Is 10 Freeway closure an opportunity to boost mass transit ridership?

Most are calling the mile-long closure of the 10 Freeway between Alameda Street and the East Los Angeles Interchange a nightmare, with names like “Carmegeddon 2” popping up on social media.

But on Monday, Nov. 13, the first work day since the Saturday fire damaged freeway columns and prompted the closure of all lanes in both directions, some see it as an opportunity to change traveling behavior and alleviate the bumper-to-bumper gridlock that normally occurs on the 10 Freeway into and out of downtown Los Angeles.

Transit agencies are adding service, while others are pointing out that the options for Southern Californians trying to connect with work places in downtown Los Angeles and on the Westside are more plentiful than during previous freeway closures. They include the closure of the 405 Freeway in the Sepulveda Pass for a weekend in July 2011 (i.e. Carmeggedon) for a new bridge and widening, to the collapse of the Santa Monica Freeway (10) due to the Jan. 17, 1994 Northridge earthquake.

“We have so many better options now than we did back then, in 1994,” said Lisa Levy Buch, spokesperson for the Metro Foothill Gold Line Construction Authority, the agency building an extension of the Metro A Line from Azusa to Pomona, set to be completed the first week of January 2025.

A sign on the 10 Freeway urges motorists to use public transit instead of hopping onto the 10 Freeway into downtown. “Your best option is to travel by public transit,” said Laura Rubio-Cornejo, general manager of the Los Angeles Department of Transportation on Monday.

LA Metro’s A Line has 44 stations and runs 48.5 miles from Azusa to Long Beach and is touted as an alternative to the 110 and 210 freeways, which may get more congested due to the closure of the 10.

Metro’s E (Expo) line, a 22-mile light-rail line, runs parallel to the 10 Freeway and has 29 stations between East Los Angeles and Santa Monica. The train line takes passengers from East L.A. to downtown, USC, Culver City, Santa Monica and back.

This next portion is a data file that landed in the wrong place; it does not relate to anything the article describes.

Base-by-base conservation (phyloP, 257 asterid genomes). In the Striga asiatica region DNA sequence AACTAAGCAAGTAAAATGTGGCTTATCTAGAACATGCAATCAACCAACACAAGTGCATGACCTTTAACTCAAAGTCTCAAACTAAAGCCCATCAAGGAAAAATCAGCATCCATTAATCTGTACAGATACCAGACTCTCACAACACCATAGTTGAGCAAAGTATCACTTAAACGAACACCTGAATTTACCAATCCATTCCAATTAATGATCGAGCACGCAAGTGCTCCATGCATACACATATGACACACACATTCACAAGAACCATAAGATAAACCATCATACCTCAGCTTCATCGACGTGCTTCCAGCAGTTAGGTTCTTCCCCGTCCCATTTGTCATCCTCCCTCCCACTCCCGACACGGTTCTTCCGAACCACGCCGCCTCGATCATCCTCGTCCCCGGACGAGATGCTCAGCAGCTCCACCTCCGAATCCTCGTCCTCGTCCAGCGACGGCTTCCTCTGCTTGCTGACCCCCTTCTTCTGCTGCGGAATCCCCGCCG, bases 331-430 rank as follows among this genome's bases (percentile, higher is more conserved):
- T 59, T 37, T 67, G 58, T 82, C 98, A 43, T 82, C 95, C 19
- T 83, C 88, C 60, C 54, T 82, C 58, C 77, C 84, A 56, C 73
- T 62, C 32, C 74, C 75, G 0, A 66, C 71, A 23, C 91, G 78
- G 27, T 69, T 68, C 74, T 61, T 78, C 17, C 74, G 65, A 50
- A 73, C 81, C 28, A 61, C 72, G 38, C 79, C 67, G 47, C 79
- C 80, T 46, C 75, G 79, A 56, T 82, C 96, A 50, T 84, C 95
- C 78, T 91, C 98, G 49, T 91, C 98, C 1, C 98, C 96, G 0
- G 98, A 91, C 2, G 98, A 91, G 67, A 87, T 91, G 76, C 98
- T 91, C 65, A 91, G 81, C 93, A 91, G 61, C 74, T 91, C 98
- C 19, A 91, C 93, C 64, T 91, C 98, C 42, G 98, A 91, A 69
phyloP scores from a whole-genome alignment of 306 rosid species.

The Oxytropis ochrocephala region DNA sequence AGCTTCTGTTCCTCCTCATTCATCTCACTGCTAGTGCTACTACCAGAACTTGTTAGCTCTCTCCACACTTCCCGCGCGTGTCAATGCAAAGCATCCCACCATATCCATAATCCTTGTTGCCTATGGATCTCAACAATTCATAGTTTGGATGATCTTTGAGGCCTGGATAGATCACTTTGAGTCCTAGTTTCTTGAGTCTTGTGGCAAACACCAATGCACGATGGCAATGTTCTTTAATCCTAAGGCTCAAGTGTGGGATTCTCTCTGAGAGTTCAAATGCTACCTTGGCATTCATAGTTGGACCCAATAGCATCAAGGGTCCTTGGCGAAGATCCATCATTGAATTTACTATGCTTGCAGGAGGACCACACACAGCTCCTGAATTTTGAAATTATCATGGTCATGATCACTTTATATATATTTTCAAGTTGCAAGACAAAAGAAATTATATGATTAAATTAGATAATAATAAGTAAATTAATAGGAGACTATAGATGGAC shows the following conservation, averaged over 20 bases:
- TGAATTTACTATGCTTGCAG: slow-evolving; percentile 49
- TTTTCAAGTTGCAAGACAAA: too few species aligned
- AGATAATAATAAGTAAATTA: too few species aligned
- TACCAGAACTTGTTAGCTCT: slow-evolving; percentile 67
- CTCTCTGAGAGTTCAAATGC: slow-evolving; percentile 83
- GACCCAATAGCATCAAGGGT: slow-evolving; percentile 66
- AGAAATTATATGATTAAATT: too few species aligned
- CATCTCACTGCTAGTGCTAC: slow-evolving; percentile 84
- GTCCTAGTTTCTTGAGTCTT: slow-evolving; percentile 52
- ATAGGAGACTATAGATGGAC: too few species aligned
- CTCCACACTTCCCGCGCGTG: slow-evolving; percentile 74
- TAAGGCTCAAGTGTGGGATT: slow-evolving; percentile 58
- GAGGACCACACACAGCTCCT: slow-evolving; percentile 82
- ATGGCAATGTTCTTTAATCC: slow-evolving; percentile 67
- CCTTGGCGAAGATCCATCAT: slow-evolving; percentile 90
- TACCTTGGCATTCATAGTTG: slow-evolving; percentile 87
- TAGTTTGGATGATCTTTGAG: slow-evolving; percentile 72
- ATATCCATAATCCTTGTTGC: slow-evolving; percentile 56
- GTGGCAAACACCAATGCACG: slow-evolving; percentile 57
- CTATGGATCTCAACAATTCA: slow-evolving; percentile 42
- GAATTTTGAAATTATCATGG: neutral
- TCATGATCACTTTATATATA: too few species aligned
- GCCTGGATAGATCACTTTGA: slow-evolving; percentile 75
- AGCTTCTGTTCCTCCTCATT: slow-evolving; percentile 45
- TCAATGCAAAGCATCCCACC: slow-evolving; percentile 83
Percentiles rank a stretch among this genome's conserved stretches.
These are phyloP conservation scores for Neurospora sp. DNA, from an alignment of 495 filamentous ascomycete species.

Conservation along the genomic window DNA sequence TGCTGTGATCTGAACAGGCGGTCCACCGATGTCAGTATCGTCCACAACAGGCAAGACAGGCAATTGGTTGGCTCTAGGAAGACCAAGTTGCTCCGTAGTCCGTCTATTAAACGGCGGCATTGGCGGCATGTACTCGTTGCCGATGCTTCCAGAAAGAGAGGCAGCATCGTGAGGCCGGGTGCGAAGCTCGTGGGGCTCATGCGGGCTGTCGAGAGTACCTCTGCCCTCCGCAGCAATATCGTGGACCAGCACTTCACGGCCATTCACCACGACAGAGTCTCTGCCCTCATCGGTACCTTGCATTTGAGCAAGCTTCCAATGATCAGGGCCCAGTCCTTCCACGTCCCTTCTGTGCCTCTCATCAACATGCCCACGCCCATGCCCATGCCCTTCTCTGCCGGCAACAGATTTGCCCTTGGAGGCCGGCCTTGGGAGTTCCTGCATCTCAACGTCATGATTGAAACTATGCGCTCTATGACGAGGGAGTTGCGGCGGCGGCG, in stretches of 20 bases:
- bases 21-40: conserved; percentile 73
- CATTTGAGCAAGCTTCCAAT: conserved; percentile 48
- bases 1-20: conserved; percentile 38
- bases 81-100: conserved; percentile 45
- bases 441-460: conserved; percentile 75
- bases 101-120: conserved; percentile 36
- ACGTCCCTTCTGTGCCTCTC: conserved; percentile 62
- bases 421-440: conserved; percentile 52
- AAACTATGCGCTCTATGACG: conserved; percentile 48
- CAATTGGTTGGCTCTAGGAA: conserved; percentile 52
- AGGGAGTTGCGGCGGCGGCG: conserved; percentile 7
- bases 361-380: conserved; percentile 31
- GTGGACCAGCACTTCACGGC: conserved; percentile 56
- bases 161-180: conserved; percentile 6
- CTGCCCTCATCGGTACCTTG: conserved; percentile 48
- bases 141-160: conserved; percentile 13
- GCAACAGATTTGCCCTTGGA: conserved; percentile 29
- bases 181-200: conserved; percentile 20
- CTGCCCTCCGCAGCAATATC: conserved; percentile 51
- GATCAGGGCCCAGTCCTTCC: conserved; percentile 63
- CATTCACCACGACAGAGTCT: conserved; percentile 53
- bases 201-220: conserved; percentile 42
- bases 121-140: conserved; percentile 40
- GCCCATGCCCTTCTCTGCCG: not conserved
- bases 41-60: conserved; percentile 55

Eli Lipmen, executive director of the pro-transit nonprofit Move LA, rode the E Line from the La Brea area to the Los Angeles Clean Tech Incubator east of DTLA on Monday, and saw the closed part of the 10 out the train’s windows. “We took transit. It was a great way to go,” he said.

Many took the Metrolink passenger rail’s San Bernardino Line, which takes Inland Empire riders through the San Gabriel Valley into downtown LA’s Union Station. On Monday, Metrolink added six extra trains — three in the morning and three in the afternoon and evening — connecting Union Station with its Covina Station and all stops in-between, the agency reported.

The temporary, roundtrip service between L.A. Union Station and the Covina Station schedules are as follows: Departing Union Station at 5:50 a.m., 8:08 a.m., 10:38 a.m., 1:38 p.m., 4:22 p.m. and 6:23 p.m. Departing Covina at 6:59 a.m., 9:11 a.m., 11:44 a.m., 3:11 p.m., 5:15 p.m. and 7:15 p.m.

Foothill Transit continued to run its express buses from City of Industry, San Dimas, Montclair, the Fairplex in Pomona and West Covina along the 10 Freeway ExpressLanes, which is also a busway. The busway was not affected by the closure, since the busway exits to the right onto Alameda Street away from the closure.

“We are using it now. There are no detours,” explained Felicia Friesema, spokesperson for Foothill Transit, on Monday.

The agency is monitoring if more carpoolers are crowding onto the ExpressLanes, which could slow down bus service, she said.

Joe Linton, editor of Streetsblog LA, was hoping the closure would cause politicians and policymakers to better promote mass transit. Less than 10% of all L.A. County travelers use mass transit, while the closed portion of the 10 Freeway sees 300,000 drivers a day.

“When we put all our eggs in one basket, we get bigger failures,” Linton said. “We should’ve been building alternatives and making them more frequent and more dependable. I’m curious to see what results come out of this.”

He said Metro should make E Line trains arrive more frequently. With less waiting time, more people would ride it. “We need to diversify our investments so one incident doesn’t take down a whole region.”

Lipmen suggested that Caltrans use empty land along the 10 for temporary park-and-ride lots and run buses into downtown. And Metro could give green-light priority to light rail that runs along streets. He’d also like to see Metro Micro, a van pickup program, be diverted to the closure area.

“This incident speaks to climate disasters and also, what if there is another earthquake? Having alternatives to the freeway will be more important,” Lipmen said.

Friesema suggested that while this closure continues commuters should ride one of Foothill Transit’s express buses. “If you are looking to avoid the stress of the commute, I’d recommend one of these,” she said, adding. “And bring a book.”


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